Be happier with 7 minutes of yoga

Story highlights

  • Certain body posturing, respiration and thinking positively influence our physiology
  • Studies show that recalling a happy memory makes you happier

Dana Santas is the creator of Radius Yoga Conditioning, a yoga style designed to help athletes move, breathe and focus better. She's the yoga trainer for the Atlanta Braves, the Philadelphia Phillies, the Tampa Bay Rays, Tampa Bay Lightning, Orlando Magic and dozens of pros in the National Football League, National Hockey League, National Basketball Association and Major League Baseball.

(CNN)Devoted yogis will tell you that yoga is not only the path to enlightenment but also happiness. Numerous studies support this claim, pointing to yoga as a general practice for quelling stress, easing anxiety and elevating mood.

Although there's no scientific analysis of whether particular yoga poses make us happy, research shows that certain body posturing, respiration and thinking positively influence our physiology. When we feel any emotion at all — happiness, unhappiness, anger, etc. — we experience specific hormonal reactions that feed each feeling and prompt unique mental and physical manifestations, such as smiling when happy, crying when sad or crossing our arms when angry or defensive.
Science has shown that we can effectively, and quite quickly, reverse the emotion-to-body-response process by leveraging our physical and mental states to alter our emotional state. For instance, even forced smiling in stressful situations immediately lessens your stress response and elicits happy hormone production. As such, my yoga for happiness sequence is based on poses, breathing and meditation proven to boost feel-good physiology within minutes.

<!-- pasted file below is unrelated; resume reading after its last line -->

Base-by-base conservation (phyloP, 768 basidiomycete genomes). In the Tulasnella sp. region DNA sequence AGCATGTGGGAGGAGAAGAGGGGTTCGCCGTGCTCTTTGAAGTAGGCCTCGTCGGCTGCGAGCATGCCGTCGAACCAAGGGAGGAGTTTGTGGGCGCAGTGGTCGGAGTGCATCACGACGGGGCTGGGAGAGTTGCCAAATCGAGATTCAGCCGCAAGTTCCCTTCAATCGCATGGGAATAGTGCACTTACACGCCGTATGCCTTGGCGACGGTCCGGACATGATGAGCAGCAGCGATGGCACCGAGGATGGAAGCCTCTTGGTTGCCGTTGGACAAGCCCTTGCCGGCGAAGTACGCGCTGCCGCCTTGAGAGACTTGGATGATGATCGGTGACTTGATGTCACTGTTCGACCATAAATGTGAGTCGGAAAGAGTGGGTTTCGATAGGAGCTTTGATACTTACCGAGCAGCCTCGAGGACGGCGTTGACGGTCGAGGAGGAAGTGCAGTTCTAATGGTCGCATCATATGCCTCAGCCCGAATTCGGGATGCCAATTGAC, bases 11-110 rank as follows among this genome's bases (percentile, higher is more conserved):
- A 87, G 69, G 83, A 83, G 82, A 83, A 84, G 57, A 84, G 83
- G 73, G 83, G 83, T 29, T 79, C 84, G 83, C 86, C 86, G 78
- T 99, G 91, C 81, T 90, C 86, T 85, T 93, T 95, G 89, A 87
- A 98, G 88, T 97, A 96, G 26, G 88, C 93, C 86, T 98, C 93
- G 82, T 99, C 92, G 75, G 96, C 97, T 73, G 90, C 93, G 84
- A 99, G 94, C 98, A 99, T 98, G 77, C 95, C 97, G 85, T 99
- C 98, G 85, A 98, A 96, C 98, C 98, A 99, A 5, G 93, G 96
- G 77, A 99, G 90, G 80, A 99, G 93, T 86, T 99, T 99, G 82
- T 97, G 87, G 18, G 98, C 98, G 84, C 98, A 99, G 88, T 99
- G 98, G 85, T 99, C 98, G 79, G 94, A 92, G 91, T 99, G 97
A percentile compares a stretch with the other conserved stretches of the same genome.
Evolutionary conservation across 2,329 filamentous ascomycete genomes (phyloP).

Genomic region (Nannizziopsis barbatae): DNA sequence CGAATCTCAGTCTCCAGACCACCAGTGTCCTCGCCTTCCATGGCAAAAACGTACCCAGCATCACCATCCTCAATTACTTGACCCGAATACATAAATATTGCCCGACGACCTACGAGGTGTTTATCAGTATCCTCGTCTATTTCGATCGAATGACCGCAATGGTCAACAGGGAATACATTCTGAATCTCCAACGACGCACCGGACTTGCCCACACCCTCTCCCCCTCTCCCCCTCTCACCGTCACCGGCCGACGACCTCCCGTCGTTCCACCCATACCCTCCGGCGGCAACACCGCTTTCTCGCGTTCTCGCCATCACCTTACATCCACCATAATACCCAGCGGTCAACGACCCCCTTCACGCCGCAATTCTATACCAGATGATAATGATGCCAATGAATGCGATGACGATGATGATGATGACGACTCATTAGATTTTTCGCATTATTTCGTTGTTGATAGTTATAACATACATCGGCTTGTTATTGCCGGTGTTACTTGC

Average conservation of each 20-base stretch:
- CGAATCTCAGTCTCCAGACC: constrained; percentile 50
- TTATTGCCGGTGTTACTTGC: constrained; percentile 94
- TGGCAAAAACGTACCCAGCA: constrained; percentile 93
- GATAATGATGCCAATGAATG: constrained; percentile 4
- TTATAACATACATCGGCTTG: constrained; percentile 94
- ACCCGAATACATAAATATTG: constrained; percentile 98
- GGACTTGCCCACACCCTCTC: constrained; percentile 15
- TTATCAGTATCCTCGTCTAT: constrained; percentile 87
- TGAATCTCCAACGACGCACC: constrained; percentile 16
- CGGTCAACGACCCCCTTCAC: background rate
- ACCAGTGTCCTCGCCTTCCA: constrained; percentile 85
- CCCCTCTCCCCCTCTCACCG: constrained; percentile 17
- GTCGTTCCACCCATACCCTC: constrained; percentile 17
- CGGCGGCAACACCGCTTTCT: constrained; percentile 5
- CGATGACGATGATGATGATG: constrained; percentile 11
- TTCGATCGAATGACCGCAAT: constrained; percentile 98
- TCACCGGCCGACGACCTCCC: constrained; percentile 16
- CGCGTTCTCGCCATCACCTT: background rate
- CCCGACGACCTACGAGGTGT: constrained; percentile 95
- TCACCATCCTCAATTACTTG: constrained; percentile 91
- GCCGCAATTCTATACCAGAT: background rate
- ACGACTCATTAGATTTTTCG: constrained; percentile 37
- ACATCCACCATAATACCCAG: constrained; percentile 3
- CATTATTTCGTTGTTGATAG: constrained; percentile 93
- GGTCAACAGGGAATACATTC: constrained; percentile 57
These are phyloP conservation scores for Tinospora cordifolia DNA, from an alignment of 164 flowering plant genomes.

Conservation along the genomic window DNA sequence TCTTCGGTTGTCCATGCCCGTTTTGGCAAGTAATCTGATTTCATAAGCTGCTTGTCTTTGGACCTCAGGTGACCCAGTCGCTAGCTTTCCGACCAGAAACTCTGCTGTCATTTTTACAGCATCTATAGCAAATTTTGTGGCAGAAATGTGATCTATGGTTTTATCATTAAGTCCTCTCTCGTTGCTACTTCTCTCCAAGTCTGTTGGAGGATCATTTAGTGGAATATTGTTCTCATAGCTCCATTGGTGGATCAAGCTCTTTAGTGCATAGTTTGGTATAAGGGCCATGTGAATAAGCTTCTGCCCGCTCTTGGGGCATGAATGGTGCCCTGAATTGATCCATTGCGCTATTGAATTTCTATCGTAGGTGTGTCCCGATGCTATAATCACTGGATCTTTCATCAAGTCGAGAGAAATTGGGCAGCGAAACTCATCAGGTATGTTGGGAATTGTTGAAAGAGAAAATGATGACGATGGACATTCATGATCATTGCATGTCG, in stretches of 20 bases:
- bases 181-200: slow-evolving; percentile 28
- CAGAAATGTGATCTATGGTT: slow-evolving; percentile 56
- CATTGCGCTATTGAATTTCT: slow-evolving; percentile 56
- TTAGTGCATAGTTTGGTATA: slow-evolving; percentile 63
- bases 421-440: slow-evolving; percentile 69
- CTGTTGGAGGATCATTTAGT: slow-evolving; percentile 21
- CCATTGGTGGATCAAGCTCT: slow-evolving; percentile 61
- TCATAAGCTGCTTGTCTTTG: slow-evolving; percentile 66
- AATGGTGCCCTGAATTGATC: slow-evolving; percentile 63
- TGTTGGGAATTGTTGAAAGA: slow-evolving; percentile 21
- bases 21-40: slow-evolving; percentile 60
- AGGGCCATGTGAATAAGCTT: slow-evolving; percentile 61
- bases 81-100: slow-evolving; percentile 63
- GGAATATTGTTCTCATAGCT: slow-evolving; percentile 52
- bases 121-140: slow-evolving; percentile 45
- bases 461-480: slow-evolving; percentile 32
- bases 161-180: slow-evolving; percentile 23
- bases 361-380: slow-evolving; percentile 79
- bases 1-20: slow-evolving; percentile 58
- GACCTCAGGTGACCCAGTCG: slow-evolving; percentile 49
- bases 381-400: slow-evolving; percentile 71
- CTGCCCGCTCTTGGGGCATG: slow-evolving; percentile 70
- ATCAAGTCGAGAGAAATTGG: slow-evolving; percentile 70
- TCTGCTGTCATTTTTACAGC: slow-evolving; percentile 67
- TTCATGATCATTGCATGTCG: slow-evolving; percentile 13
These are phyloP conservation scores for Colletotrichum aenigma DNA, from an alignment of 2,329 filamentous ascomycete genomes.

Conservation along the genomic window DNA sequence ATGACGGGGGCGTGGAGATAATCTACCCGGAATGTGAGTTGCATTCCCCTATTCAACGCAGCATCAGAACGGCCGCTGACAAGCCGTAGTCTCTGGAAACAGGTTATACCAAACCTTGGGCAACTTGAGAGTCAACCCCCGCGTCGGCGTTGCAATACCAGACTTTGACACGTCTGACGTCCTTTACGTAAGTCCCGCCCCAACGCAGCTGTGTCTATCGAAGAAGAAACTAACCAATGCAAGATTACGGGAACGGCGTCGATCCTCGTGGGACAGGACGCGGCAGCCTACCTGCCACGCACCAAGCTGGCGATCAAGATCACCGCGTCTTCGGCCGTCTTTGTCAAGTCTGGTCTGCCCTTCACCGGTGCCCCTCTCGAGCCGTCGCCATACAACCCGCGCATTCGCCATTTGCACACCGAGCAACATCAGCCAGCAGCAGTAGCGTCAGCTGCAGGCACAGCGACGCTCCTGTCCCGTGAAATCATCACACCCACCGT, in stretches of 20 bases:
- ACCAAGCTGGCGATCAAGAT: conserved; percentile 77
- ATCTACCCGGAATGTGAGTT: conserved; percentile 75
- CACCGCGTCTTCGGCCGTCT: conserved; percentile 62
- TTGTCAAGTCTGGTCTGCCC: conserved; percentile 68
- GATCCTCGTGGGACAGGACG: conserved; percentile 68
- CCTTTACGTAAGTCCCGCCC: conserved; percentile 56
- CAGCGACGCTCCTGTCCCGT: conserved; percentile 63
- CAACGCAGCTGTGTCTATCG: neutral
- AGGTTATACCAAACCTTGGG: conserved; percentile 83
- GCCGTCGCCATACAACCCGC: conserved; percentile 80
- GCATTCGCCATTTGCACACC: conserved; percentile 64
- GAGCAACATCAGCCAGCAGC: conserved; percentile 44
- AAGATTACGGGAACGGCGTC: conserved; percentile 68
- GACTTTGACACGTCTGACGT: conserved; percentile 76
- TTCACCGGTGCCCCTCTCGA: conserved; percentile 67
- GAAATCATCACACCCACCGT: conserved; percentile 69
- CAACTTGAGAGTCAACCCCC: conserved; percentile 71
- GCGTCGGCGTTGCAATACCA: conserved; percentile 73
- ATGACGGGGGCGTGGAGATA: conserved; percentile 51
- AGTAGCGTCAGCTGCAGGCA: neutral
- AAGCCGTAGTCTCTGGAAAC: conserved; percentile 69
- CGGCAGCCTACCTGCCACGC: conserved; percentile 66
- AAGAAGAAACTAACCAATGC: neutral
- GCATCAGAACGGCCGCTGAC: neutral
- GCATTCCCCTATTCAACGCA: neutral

Because everyone wants to be happy, I've been using this yoga practice myself and with clients for years; so, I can happily attest to its benefits.

    Breathe in the present moment

    According to a 2010 Harvard study, people spend 47% of their time worrying about things that aren't happening ... and, understandably, are less happy because of it. By focusing on your breathing during yoga, you keep your mind in the present moment on your current action.
    Better still, in as little as 90 seconds of deep, diaphragmatic breathing, you can initiate your parasympathetic nervous system, which shuts down the stress response by lowering cortisol (stress hormone), blood pressure and heart rate while increasing oxytocin and endorphins (happy hormones).
    Establish diaphragmatic breathing
    Diaphragmatic breathing uses the expansion and contraction of your diaphragm to take long, deep breaths. To stimulate diaphragmatic breathing, inhale deeply for a five count into the lowest lobes of your lungs, focusing on expansion of your lower ribs while avoiding any arching in your midback. Then exhale for a five-or-greater count to completely empty your lungs. Continue breathing this way for at least 90 seconds.
    Practice present-moment awareness
    While breathing diaphragmatically, focus all your attention on the sounds and sensation of your breath. Notice the expansion and contraction of your rib cage. Follow the full path of air in through your nose, down your throat, through your lungs and back again. If your mind wanders, bring it back to your breathing.

    Be a warrior, not a worrier

    A 2010 Harvard Study on "power posing" showed that ho